There was little construction of new facilities until about 1948. At that time (I had become dean of Education and it was the largest department) I was given the added responsibility of beginning to work with the State Department of Architecture to develop the institution's building needs. It was projected that the ultimate enrollment by 1970 or 1980 for Chico was to be 2000 students. We began developing master plans for that.

In 1950, President Hamilton retired and President Kendall came in as the new president with a new organization. I continued with major responsibility for the building program. As enrollment increased, it became even more important to find additional space.

When we began exceeding 2000 students, the question was how high should we go? President Kendall had suggested that we put the ultimate at 6000. The board approved a 6000-student master plan for the campus. The business community asked, "Why should we stop the growth of the institution?" That, of course, was a good question because we achieved 6000 years ago.

In 1967, after I had served in those various capacities as a dean for twenty-one years, I decided it was time to graduate, and so when the new president came, I requested to be relieved of administrative responsibilities and return to full-time teaching. I was given a sabbatical year and I spent it traveling across America preparing myself to return to teaching because I hadn't been teaching for some time. My special interest was oral interpretation of literature. I visited the speech programs of twenty-one institutions particularly to look into oral interpretation of literature. I returned to Chico and for the next seven years did nothing but teach. I didn't even serve on a committee.

In 1967, I also returned to the theatre. My first role was as Sir Thomas More in A Man for All Seasons. In 1974, the college was doing Shakespeare's Much Ado About Nothing, and I played in that. At the first performance, at the end of the show, the president got up and announced the theatre was to be named Harlen Adams Theater. I had been involved in the construction of the theatre. Of course, I was delighted.

I have spoken of my major as English, but I guess what I haven't fully emphasized is "literature art." I have been absorbed with literature. And the question is, `"What do you do with it?" Well, people might say, "You read it." But I've already made reference to my interest in listening. The reason I have been especially involved in and interested in oral interpretation is so that people will learn to hear the literature, not just see it. If you sit and look at it, all you see is words, but if you hear it, you feel the meaning, you understand the meaning, if it is well interpreted. And the best way is to learn interpretation. So that's why my emphasis is in oral interpretation of literature.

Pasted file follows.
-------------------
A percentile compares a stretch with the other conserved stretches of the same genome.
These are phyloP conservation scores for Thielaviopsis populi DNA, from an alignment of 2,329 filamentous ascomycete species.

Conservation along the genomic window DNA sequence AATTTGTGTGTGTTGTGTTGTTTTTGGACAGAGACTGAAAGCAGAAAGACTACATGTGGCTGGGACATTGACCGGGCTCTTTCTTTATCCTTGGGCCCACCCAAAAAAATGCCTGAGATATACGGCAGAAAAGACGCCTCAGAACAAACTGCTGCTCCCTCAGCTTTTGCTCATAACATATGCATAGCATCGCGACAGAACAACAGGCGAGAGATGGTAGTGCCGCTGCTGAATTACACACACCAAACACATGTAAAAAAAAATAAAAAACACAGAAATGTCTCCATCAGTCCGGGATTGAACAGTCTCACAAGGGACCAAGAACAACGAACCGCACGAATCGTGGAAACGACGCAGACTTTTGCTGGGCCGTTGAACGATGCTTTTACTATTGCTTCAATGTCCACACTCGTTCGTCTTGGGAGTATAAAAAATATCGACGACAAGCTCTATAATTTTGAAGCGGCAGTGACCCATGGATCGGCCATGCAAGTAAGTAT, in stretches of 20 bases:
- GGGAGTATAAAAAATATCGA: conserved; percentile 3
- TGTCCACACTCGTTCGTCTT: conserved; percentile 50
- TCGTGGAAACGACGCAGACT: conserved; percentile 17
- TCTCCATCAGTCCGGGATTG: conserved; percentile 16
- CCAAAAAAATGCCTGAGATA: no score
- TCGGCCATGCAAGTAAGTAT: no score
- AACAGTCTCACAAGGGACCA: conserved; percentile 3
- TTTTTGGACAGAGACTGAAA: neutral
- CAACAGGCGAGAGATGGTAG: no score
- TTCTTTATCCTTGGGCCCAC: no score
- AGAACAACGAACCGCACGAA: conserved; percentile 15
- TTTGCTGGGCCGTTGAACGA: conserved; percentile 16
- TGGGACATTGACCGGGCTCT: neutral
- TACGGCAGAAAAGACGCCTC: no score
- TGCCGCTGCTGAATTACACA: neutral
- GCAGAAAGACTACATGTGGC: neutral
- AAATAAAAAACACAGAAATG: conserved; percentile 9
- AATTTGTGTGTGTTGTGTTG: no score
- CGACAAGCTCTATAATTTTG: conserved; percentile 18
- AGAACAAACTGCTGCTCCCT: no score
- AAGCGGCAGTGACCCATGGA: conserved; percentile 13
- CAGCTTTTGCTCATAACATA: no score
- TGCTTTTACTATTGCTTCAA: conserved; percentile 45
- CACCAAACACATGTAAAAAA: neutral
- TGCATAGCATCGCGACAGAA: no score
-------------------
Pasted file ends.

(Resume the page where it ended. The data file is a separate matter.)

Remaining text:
[Adams then demonstrated his love of oral interpretation by reading Robert Frost's The Road Not Taken which ends with

Two roads diverged in a wood and I—

I took the one less traveled by

And that has made all the difference.]

When you come to the division in the woods, which way do you go? You make a choice and that choice makes all the difference. Queer coincidence how things happen.

I stayed on teaching until I was seventy, and then I decided that maybe it was time to retire. But what would I do? I had begun developing philosophical ideas that I think gave me some guidance.

I've attempted to understand what it means to be human. We know that in the world there are animals and there are plants. And we know that man is animal, and so I ask myself what makes a man human? Well, like all animals we are physical. Maybe like some animals we are mental and even emotional and possibly social because human beings do have physical and mental and emotional elements and have to be associated with people. But there is also a fifth one and I call that the spiritual. Incidentally, I refer to it with a thumb because that is the only human element that touches all of the others. What part does the spiritual play in connection with our social, emotional, mental, and physical existence?

So, I asked myself, how I was going to live as a retired individual physically, mentally, emotionally, socially, and spiritually. Physically, I have done that in two ways: walking, for myself, and for the community through such things as working with the hospital. Mentally, I keep alert by such things as being involved in Prime Time and the Area Agency on Aging. Emotionally, I guess I achieve that primarily through theater, music, and drama. That one's a little more difficult in terms of participation. What can I do for the emotional life of the community? Well, sometimes the way I do it is through reading because I think the emotional content of our literature is a vital part of it. Socially, I belong to organizations that give me the opportunity to meet people.

And human beings find, I think, most difficult to associate the spiritual with the other four elements. My spiritual existence has been involved with a number of churches; I have attempted to find some way in which I can not only participate for myself but for the community.

How can I fulfill my social obligations as well as my own life? I offer that as not only my personal experience but as, I'd say, a challenge. What can we as individuals do to make a society in which we can have a life together that is meaningful physically, mentally, emotionally, socially, and spiritually?

Special thanks to Clark Brandstatt, Donna Crowe, Kaye Merritt, Adam Morgan, and Rick Vertolli, all of IMC.